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Finance Ministry, Sebi To Take Call On Relaxation In LIC Meeting Minimum Public Holding Norm: DIPAM Secretary

The government expects to raise around Rs 21,000 crore from LIC IPO, which values the state-owned insurer at Rs 6 lakh crore.

Finance Ministry, Sebi To Take Call On Relaxation In LIC Meeting Minimum Public Holding Norm: DIPAM Secretary
LIC .

The Finance Ministry will discuss with market regulator Sebi to exempt LIC from the minimum public shareholding norm, Department of Investment and Public Asset Management (DIPAM) Secretary Tuhin Kanta Pandey said on Friday.

Under the Sebi's minimum public shareholding norms, listed entities with a valuation of over one lakh crore need to have at least 25 per cent public shareholding within 5 years of listing. 

The government had last year exempted public sector entities from this norm.

The government is selling over 22.13 crore shares in LIC at a price band of Rs 902-949 apiece in the initial public offering, which opens on May 4 and closes on May 9. LIC would start trading on stock exchanges on May 17.

The government expects to raise around Rs 21,000 crore from LIC IPO, which values the state-owned insurer at Rs 6 lakh crore.

Briefing reporters ahead of mega LIC IPO, Pandey said the government will not dilute its stake in Life Insurance Corporation within one year of listing. 

"Going forward the roadmap for a very large player like LIC we will have to discuss with Sebi and Department of Economic Affairs for a right kind of roadmap for minimum public shareholding. We know it's not easy. Even 5 per cent at this point of time would not be acceptable to the market," Pandey said.

As per the Securities and Exchange Board of India (SEBI) norms, companies with a valuation of over Rs 1 lakh crore have to sell a minimum 5 per cent stake in IPO. 

However, LIC has been exempted from this guideline.

"We had to seek special Sebi dispensation for relaxation for 3.5 per cent stake dilution. The reason for this was a very large corporate was entering the arena. We also had to be mindful of how it impacts the capital market in general. There was crowding out effect," Pandey added. 

Financial Services Secretary Sanjay Malhotra said: "…norms are not there for exceptional cases like LIC. Despite a huge reduction to 3.5 per cent (from 5 per cent), it (IPO) is still the largest. Norms take care of only the normal. LIC is not normal". 

Speaking at the event, Malhotra said that the embedded value of new companies is small, and they have a larger growth potential. 

The EV growth potential is less for older companies like LIC, he said while clarifying the perceived low valuation of the country's largest insurer.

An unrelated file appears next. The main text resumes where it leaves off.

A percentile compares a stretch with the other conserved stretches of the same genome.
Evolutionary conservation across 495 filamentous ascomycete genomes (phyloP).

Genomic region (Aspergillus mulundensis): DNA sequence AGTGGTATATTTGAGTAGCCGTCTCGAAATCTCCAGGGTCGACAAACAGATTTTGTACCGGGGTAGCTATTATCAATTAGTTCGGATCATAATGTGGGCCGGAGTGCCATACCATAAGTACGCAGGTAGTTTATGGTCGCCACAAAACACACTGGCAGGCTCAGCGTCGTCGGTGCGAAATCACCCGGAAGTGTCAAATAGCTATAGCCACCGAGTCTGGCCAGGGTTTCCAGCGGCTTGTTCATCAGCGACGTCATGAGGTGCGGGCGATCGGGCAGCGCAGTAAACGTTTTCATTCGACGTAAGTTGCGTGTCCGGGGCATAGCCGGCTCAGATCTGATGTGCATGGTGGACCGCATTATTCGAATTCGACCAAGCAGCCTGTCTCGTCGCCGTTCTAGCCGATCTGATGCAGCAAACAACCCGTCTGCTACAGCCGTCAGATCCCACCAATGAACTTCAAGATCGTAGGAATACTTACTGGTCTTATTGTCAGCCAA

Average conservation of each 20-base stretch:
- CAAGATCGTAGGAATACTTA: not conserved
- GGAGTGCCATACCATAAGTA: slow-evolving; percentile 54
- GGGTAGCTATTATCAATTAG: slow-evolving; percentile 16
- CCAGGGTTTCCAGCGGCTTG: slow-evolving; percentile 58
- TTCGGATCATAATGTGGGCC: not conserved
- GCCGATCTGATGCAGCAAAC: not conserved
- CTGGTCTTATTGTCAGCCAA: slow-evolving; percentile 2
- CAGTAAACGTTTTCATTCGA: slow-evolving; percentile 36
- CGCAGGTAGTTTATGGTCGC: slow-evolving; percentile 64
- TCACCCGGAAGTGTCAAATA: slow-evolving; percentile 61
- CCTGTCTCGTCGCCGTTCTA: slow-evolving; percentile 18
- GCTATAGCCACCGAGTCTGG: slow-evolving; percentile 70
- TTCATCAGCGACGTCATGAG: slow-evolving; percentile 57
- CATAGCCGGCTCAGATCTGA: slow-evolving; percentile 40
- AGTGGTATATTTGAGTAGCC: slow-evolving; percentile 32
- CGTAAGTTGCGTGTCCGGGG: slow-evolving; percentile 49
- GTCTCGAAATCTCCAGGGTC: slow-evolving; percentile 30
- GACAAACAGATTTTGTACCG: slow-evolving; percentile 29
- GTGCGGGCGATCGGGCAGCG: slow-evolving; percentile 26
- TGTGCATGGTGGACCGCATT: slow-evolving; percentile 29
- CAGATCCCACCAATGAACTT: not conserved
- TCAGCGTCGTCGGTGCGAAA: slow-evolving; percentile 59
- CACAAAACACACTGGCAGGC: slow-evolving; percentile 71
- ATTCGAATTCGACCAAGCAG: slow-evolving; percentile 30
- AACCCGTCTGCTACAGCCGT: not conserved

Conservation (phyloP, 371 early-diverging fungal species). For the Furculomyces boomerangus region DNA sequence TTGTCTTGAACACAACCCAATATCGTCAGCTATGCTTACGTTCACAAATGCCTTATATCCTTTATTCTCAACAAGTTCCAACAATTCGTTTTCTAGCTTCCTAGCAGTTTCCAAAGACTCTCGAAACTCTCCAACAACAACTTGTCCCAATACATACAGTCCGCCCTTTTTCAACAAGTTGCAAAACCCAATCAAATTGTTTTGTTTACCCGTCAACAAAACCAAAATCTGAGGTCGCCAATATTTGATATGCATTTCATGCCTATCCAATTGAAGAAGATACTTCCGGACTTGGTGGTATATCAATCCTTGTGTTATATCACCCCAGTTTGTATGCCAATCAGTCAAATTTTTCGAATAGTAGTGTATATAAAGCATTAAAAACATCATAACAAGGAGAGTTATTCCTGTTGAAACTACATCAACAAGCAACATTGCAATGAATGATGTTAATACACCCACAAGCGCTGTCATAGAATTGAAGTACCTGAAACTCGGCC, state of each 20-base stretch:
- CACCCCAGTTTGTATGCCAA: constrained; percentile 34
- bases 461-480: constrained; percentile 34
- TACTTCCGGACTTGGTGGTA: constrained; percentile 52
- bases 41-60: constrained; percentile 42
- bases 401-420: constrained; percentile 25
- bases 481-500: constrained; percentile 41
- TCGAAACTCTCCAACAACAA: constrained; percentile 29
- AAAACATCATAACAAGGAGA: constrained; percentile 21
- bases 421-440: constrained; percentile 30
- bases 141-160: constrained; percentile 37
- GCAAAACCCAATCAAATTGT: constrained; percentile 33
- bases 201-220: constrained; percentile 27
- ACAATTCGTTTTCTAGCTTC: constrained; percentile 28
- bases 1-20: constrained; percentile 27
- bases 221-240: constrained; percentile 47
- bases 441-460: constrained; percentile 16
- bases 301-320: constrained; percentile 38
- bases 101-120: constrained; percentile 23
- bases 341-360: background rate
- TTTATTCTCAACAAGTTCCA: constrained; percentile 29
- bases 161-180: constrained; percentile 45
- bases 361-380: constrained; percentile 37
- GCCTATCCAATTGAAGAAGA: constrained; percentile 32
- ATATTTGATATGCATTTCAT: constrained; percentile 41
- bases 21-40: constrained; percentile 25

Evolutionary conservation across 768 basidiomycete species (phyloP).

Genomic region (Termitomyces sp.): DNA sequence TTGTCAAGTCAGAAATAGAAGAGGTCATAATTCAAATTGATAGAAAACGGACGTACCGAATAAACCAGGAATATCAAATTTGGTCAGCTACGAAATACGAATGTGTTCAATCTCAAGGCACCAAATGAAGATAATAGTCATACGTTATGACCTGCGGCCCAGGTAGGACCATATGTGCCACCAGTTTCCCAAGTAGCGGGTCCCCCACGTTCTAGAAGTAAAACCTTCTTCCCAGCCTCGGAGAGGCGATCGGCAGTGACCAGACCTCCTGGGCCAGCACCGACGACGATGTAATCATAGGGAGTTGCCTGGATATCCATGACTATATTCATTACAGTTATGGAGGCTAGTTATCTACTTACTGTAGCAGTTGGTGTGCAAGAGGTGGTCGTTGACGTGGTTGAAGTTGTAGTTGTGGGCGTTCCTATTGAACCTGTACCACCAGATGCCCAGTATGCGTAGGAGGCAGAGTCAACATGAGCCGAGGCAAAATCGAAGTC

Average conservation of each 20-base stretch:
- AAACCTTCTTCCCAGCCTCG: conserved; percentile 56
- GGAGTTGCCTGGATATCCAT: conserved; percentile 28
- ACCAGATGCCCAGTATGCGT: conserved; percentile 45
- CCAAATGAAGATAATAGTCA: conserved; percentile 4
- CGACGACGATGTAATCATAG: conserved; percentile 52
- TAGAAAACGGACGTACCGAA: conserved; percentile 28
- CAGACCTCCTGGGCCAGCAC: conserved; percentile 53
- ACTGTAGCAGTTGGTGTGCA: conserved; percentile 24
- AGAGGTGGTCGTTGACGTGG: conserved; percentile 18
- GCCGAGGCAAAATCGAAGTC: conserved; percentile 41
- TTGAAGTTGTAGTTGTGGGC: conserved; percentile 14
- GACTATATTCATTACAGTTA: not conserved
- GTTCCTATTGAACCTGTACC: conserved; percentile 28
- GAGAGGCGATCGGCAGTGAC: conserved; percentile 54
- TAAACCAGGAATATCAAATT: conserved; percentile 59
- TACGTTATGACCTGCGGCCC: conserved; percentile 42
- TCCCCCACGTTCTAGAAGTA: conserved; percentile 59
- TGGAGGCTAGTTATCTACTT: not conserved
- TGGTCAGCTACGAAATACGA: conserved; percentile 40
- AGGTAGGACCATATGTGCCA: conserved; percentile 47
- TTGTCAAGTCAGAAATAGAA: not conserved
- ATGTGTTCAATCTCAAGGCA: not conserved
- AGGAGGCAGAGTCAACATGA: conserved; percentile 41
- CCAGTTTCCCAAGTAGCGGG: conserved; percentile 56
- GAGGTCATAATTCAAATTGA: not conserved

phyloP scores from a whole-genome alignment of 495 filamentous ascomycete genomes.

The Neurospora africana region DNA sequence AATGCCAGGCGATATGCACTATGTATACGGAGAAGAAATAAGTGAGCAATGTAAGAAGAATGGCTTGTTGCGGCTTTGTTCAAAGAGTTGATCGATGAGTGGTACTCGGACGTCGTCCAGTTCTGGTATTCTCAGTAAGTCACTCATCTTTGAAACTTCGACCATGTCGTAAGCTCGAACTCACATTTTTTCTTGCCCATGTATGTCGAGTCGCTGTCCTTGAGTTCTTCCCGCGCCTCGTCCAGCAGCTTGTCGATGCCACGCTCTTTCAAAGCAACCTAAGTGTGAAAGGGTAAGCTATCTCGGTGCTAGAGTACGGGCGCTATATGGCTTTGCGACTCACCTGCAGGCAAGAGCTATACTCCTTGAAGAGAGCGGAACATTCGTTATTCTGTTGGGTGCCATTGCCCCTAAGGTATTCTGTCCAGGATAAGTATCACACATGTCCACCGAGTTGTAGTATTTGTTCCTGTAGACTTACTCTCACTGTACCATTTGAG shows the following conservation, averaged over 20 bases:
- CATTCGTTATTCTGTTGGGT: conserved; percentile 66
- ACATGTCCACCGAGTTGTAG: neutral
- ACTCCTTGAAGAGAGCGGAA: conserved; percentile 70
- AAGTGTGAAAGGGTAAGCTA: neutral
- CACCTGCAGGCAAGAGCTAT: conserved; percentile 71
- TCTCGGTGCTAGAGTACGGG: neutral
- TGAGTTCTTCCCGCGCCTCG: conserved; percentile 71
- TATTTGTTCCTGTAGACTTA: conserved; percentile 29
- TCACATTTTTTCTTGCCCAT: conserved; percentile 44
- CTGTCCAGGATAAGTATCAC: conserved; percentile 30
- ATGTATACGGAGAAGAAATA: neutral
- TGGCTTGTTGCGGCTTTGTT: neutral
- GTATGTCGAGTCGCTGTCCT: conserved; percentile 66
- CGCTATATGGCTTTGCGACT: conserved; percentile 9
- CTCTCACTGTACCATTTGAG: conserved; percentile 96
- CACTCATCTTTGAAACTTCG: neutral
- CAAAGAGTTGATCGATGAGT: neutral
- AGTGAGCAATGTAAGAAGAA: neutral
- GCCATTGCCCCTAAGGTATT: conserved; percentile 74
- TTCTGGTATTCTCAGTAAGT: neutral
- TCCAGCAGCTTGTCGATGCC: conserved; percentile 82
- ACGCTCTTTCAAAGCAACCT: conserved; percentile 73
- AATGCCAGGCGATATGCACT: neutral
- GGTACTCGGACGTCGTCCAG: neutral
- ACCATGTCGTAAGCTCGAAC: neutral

LIC's embedded value, which is a measure of the consolidated shareholders' value in an insurance company, was pegged at about Rs 5.4 lakh crore as of September 30, 2021, by international actuarial firm Milliman Advisors.

Based on investor feedback, the market value of government-owned LIC has been pegged at 1.1 times its embedded value or Rs 6 lakh crore. 

"LIC is coming at a time... It is a very mature organization. Normally Corporations grow with IPO, but here we have a full-blown and mature organization. It not only gives an opportunity to reorient and reinvest itself, but it also gives a huge opportunity to investors.

"Policyholders have been given special dispensation... We have offered the highest discount to policyholders considering their role in creating value in LIC," Pandey said.

While retail investors and LIC employees will get a discount of Rs 45 per share, LIC policyholders bidding in IPO would get a discount of Rs 60 a share.

When asked about possible Chinese investment in LIC IPO, Pandey said the anchor book will be known on May 2 and foreign investment in the corporation will be as per the DPIIT guidelines.

Of the over 22.13 crore, up to 15,81,249 shares and 2,21,37,492 shares are reserved for employees and policyholders, respectively.

Over 9.88 crore shares are reserved for qualified institutional buyers and over 2.96 crore shares for non-institutional buyers. 

Separately, Irdai on Friday increased the investment limit by insurance companies in other financial and insurance entities to 30 per cent from the existing 25 per cent, a move which will provide greater flexibility to insurers to park their funds for better returns.

"The authority... permits all insurers to have exposure to financial and insurance activities up to 30 per cent of investment assets," the Insurance Regulatory and Development Authority of India (Irdai) said in a circular. 

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